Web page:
A mathematician and epidemiologist at Simon Fraser University says she’s watching BC’s COVID-19 positivity rate closely — but it may not be a good comparison against places like New York, which has implemented harsh restrictions, including closing schools, after crossing a threshold of 3 per cent positivity.
B.C.’s seven-day rolling average positivity rate has been hovering around 6.6 per cent as of Nov. 17, with Fraser Health at 9.4 per cent and Vancouver Coastal Health at 4.8 per cent, according to data from the BC Centre for Disease Control.
Caroline Colijn told Global News those numbers are definitely cause for concern, but it’s tough to compare with places like New York, which has been testing people at a far higher rate than B.C.
“If they’re testing far more asymptomatic individuals than we are, then 3 per cent might be sort of high for them and it may not be as high for us,” she said.
And Colijn doesn’t think B.C. should follow suit in implementing a positivity threshold to induce more restrictions.
“I just don’t think you want to put too much weight on it. You don’t want to have it under political pressure to go down,” she said.
“Because we know ways to make it go down, right? We can start including vast armies of people who have a low likelihood of testing positive and it will go down, but that’s not what we want to do.”
In fact, Colijn said that’s actually happening in one way already — with private tests conducted for members of the film industry in B.C. being concluded in daily provincial numbers. Colijn said people in those industries are being tested multiple times a week and are far more likely to test negative.
But that drives our positivity rates lower than they should be, Colijn said.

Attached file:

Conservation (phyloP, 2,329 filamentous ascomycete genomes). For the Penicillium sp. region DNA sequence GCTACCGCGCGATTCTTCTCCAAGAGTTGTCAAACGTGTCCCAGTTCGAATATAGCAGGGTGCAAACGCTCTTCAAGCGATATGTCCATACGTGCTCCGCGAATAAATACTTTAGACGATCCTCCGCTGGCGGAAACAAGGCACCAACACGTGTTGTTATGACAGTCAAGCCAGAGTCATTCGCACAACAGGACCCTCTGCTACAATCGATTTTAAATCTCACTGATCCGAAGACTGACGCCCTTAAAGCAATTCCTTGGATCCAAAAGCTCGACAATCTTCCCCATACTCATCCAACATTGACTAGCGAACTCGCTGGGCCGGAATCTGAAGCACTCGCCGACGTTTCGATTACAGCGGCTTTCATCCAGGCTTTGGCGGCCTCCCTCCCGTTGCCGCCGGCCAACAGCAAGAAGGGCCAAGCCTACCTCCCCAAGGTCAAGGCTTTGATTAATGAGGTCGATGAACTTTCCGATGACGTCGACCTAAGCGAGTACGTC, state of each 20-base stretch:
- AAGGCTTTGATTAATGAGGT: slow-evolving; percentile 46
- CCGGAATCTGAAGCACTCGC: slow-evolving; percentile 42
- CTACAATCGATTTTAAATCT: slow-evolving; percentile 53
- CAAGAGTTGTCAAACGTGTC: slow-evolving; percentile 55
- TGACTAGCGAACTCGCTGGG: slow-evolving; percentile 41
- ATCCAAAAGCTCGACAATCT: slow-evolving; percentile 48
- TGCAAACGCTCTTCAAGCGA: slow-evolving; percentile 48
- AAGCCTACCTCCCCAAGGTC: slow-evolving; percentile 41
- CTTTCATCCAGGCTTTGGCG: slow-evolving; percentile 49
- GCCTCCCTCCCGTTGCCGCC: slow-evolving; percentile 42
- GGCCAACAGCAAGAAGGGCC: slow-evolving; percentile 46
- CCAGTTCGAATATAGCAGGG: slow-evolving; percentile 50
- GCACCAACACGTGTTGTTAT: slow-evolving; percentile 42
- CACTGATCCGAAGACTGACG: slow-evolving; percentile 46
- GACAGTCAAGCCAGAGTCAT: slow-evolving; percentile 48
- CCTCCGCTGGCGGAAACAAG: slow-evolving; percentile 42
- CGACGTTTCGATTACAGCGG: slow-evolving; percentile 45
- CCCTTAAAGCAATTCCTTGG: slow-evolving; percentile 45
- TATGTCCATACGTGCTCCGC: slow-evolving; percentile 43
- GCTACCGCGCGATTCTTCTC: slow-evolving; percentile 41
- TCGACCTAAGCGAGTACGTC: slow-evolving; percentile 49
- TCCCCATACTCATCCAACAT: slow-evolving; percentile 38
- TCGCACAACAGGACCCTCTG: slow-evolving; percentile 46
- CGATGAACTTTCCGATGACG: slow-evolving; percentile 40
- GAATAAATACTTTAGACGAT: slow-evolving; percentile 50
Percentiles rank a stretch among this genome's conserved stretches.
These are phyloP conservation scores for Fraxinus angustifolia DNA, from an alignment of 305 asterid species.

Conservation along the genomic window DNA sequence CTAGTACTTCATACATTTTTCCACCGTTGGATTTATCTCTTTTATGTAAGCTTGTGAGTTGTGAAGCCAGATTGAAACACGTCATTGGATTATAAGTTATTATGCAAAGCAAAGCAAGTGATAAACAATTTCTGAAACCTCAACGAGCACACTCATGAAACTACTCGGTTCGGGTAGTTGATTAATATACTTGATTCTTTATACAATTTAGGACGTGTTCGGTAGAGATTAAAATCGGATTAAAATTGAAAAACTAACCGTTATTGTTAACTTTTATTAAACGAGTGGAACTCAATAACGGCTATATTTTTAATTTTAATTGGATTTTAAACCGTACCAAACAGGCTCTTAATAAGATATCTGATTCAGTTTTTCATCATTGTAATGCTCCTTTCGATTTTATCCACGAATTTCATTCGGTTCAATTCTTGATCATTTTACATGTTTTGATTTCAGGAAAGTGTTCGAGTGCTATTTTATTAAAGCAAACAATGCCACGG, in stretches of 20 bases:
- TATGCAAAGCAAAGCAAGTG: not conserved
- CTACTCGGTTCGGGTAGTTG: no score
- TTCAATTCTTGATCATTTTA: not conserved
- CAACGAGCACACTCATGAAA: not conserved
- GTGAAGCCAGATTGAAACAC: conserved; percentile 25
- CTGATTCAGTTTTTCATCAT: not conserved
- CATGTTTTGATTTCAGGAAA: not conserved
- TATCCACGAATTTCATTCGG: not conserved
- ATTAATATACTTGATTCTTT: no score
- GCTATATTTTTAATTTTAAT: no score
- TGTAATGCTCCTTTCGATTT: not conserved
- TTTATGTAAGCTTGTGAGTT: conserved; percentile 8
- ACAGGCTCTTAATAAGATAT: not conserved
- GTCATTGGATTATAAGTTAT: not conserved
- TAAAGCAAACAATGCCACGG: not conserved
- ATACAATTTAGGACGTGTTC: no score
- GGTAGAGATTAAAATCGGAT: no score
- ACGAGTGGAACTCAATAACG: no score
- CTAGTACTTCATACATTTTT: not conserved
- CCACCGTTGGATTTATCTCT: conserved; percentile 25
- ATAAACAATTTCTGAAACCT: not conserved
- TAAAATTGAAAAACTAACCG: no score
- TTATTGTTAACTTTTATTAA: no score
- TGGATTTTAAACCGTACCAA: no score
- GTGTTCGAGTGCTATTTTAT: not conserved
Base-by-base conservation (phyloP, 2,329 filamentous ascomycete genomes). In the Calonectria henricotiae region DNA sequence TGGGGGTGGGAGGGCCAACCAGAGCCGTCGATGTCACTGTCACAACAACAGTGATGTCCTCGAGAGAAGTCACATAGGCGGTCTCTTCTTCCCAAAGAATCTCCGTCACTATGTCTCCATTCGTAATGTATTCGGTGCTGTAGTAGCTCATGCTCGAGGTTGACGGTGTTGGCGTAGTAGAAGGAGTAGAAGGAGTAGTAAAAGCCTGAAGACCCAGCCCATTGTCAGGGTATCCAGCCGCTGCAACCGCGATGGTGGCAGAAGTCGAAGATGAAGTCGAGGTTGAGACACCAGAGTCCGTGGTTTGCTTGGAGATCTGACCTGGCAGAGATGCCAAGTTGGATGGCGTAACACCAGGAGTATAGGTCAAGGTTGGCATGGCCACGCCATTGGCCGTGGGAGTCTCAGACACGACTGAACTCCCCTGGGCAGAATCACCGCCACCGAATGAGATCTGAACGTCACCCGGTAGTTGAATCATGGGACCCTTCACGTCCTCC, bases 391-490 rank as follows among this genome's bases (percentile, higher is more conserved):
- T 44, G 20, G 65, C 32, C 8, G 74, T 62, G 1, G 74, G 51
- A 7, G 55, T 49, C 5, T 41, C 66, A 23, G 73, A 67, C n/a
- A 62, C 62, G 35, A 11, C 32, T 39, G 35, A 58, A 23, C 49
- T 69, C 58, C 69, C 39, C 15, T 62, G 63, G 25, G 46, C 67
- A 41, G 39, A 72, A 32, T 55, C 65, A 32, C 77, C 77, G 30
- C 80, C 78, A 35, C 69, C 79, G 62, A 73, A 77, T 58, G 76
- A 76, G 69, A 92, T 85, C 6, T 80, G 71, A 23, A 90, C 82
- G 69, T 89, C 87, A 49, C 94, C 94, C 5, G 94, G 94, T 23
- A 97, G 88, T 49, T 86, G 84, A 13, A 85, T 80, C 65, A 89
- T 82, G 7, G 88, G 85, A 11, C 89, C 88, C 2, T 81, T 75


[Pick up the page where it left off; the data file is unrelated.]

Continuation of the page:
“We should be separating those out, and I think there’s useful information there. Because if there are groups that are testing routinely in the general population, we could use that data to figure out the prevalence,” she said.
“So, how many people in an area actually have COVID today. That would be really useful for all sorts of things — for capacity planning, for modelling, and just for understanding COVID and knowing how many of the cases we’re detecting via our normal testing route.”
Colijn said the positivity rate in B.C., even with those tests from the film industry, is concerning.
“I think we should be acting to reduce transmission, and we should be doing it… well three weeks ago would have been a great time, maybe four. Maybe the second best time is two weeks ago, and the next best time is today.”
She said one way to break B.C.’s chains of transmission would be to make changes to the province’s testing strategy, by testing all close contacts of confirmed COVID-19 cases as soon as they’re identified.
Failing that, Colijn said there needs to be stronger restrictions on social interactions in the province.